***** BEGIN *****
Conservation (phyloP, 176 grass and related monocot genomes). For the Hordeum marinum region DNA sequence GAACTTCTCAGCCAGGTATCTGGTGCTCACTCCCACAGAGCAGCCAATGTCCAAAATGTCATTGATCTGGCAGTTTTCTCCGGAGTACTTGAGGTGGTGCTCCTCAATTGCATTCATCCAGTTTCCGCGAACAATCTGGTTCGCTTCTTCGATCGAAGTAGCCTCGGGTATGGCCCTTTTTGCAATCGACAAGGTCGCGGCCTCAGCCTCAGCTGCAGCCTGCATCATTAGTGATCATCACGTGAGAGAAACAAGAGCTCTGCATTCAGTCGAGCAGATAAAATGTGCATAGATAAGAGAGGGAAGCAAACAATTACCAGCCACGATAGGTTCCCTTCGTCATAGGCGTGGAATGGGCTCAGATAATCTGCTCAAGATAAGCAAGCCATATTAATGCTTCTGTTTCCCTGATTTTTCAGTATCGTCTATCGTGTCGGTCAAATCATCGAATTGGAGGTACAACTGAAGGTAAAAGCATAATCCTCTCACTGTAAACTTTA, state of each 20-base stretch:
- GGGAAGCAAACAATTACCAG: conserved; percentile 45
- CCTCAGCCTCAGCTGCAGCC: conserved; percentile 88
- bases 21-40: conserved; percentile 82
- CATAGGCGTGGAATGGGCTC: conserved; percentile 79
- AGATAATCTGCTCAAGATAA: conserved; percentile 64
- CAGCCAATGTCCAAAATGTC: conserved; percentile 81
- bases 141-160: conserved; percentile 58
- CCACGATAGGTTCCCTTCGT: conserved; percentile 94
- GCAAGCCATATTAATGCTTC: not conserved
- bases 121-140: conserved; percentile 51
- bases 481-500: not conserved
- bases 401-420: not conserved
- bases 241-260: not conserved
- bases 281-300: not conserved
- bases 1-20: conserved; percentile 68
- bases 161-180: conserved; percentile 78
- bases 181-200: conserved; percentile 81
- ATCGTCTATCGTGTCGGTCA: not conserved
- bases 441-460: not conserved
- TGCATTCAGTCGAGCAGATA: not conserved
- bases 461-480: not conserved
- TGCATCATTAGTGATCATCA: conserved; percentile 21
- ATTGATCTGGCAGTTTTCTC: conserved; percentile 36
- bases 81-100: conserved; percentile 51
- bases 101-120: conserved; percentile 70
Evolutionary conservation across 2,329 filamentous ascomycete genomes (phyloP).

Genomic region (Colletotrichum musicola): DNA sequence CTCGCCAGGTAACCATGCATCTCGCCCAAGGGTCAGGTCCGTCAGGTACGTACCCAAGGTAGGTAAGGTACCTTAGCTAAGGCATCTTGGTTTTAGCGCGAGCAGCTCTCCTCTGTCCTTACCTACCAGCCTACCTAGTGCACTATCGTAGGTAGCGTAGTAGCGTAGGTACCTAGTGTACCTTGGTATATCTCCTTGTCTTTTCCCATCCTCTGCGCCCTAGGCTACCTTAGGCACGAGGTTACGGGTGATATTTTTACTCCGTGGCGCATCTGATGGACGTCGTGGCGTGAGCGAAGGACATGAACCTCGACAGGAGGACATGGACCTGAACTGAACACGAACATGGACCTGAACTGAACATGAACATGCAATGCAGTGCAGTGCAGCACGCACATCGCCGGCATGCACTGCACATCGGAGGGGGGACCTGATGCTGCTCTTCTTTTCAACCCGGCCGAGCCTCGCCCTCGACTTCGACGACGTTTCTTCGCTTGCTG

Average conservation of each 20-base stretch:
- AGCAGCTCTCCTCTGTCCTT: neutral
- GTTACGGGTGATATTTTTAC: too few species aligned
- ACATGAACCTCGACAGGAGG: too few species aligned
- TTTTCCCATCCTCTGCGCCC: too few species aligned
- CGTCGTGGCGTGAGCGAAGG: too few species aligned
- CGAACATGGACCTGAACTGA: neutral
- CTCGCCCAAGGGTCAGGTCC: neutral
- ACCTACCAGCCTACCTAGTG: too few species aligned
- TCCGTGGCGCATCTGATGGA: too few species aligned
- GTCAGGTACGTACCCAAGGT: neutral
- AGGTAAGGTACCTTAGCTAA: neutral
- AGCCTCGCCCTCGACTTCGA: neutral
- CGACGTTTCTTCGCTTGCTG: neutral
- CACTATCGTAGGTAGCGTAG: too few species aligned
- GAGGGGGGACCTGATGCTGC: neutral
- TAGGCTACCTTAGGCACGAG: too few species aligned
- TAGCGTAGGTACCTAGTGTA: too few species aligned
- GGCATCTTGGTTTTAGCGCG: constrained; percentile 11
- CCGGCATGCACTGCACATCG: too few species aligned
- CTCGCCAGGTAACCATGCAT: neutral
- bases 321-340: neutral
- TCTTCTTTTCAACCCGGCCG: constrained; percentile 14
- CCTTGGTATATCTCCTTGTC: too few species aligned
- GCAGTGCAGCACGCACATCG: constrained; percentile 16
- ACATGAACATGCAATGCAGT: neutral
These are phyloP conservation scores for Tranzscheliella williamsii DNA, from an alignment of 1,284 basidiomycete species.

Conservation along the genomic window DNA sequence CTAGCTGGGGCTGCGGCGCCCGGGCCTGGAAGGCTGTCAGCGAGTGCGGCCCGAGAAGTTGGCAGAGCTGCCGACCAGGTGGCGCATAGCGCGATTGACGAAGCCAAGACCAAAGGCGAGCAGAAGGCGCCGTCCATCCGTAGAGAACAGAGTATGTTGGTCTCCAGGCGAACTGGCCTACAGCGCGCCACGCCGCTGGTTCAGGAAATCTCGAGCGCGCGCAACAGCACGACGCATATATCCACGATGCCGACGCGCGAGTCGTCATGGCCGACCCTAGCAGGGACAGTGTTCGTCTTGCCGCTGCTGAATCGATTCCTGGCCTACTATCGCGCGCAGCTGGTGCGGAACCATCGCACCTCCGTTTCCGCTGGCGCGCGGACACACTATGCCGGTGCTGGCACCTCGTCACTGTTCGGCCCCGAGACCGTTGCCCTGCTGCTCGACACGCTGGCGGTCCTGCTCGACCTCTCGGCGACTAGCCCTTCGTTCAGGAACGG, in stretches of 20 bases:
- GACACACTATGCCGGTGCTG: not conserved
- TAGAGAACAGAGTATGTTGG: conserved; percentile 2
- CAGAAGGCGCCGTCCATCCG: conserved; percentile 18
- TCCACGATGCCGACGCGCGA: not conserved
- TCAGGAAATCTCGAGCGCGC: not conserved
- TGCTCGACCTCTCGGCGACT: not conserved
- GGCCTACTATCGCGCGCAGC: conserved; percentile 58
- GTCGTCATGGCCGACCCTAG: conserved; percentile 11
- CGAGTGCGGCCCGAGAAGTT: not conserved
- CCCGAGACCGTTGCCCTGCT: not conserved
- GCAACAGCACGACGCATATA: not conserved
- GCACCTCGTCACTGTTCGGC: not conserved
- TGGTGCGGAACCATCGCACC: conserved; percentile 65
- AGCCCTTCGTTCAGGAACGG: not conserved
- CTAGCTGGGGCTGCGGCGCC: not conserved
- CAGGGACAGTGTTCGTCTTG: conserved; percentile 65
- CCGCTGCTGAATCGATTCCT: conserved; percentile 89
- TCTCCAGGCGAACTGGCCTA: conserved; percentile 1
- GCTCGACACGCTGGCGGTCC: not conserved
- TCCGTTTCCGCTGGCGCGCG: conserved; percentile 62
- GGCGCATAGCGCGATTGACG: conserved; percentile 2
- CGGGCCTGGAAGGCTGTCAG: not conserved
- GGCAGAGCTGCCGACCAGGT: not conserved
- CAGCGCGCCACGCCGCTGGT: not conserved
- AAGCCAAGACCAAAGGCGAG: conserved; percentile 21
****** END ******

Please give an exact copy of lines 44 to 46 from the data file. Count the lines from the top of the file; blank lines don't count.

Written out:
- GAGGGGGGACCTGATGCTGC: neutral
- TAGGCTACCTTAGGCACGAG: too few species aligned
- TAGCGTAGGTACCTAGTGTA: too few species aligned